Next, let's take a look at another important component of skeletal muscle which are the different kinds of filaments. One of the most prominent features on a histological slide that should hint to you what type of muscle tissue you're looking at are the presence of striations such as what we can see in this micrograph. They are alternating bands of light and dark color that appear on these hematoxylin and eosin slides and this is due to the presence of both thick filaments of myosin and thin filaments of actin within the myocytes that are organized in a fashion that leads to these alternating colors.
Let's look a bit more closely at these filaments on the next slide. So, A-bands, are the name given to the thick filaments of myosin that we just mentioned. Myosin when stained with hematoxylin and eosin appears a darker color than its counterpart, actin, and this gives rise to dark stripes within the striations and the entire length of this stripe or thick filament is called the A-band, a few of which are highlighted in green just here.
The lighter stripes within the striations are known as the I-bands and they're composed entirely of thin filaments of actin. These filaments interact with the myosin in thick filaments to generate contractions.
And last but not least, let's discuss what z-discs are. Now if we recall, a sarcomere is a contractile unit of a skeletal muscle cell, and the z-discs, which you can see highlighted in green, indicate the sarcomere borders.
Let’s use this diagram here to show the z-discs a little more clearly, as well as to help pull together what we've learned about the skeletal muscle filaments.
Each sarcomere is composed of sliding protein filaments of actin and myosin and this diagram we can see the thick myosin filaments just here and this form the dark A-band as well as the thin actin filaments which form the lighter I-band. The sarcomeres create contractions in the muscle tissue when the thick myosin filaments slide between the actin filaments pulling the filaments together like so. And as you can see, the z-disc also acts as an anchor point for the thin filaments that are helping in the contraction of the tissue.
So now that we've covered the features of healthy skeletal muscle tissue, let's take a look at the histopathology of skeletal muscles in a disorder known as muscular dystrophy.
Muscular dystrophy is a type of genetic disorder described by weakening and atrophy of muscular tissue. Under the microscope, this appears as disorganized and reduced number of myofibres. The atrophy or shrinking of muscle fibres in muscular dystrophy leads to the appearance of disorganized, centrally located nuclei in a histological image of skeletal muscle tissue. The breakdown of these muscle fibres leads to weakened atrophied muscles so patients with this disorder progressively lose their muscle mass and, unfortunately, eventually they lose their ability to walk, move and to breathe.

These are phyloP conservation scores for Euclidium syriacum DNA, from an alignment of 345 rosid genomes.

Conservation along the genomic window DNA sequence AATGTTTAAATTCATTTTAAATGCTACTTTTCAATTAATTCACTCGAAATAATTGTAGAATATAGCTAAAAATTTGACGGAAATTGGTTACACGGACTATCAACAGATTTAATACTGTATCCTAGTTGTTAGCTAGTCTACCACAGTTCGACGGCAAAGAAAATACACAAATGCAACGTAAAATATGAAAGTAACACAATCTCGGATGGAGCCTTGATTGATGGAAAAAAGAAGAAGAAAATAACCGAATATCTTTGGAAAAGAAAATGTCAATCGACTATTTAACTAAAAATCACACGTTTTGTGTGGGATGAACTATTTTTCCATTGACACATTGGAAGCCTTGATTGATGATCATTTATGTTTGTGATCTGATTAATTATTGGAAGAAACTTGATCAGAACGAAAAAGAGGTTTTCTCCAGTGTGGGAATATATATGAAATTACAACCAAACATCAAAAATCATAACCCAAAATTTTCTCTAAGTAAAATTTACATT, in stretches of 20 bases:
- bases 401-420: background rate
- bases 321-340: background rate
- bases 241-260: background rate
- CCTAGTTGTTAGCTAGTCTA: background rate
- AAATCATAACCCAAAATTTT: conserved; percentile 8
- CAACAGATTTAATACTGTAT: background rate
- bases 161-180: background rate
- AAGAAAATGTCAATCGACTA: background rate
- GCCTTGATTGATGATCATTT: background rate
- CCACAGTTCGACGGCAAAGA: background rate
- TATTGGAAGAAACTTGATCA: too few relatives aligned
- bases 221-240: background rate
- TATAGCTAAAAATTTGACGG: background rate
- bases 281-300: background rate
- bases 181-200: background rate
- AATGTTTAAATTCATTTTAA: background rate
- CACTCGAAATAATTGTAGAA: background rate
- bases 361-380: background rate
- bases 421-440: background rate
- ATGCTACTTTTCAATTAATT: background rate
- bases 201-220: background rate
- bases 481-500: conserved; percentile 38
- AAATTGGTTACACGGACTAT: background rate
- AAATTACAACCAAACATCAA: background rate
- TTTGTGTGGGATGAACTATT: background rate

So this brings us to the end of our tutorial on skeletal muscle tissue. Let's quickly recap.
So first we took a look at the general organization of skeletal muscle tissue starting with the muscle fibres which together form muscle bundles or fascicles which in turn together form the whole muscle. We then discovered the several connective tissue layers that surround skeletal muscle and help it maintain its structural integrity. Starting from the outside in, we first looked at the epimysium which encircles the entire skeletal muscle. We next have the perimysium which ensheathes the individual muscle bundles and then we looked at the interfascicular connective tissue which fills the spaces between the muscle bundles.
The innermost layer of connective tissue is known as the endomysium and this fills the space between the muscle fibres and the other structures that are related to the connective tissue layers that we looked at are the fibroblasts which produce the collagen fibres so important to the structural integrity of the muscle.
Finally, we looked at perimuscular fat which serves to cushion the muscle. We also looked at what a single adipocyte looks like and how it appears empty on an H and E stain. We then took a closer look at myocytes or muscle cells and their related structures, the first of which are being, of course, the myocyte nuclei followed by the sarcolemma which is the cell membrane of the myocyte, and then the sarcoplasm which is the cytoplasm of the myocyte. Finally, there are the myofibrils which are fibres composed of sarcomeres which are the contractile units of the skeletal muscle cell.
In the final section of the tutorial, we looked more closely at the filaments that contribute to the contraction of the skeletal muscle. First, there were the A-bands which appear dark and are composed of thick filaments of myosin. Secondly, we had the I-bands which appear lighter in contrast to the A-bands and are composed of thin filaments of actin. And finally, we looked at z-lines which act as anchor points for the thin actin filaments and indicate the borders between sarcomeres which are the contractile units of the cell.
And that concludes this tutorial. Thanks for watching and happy studying!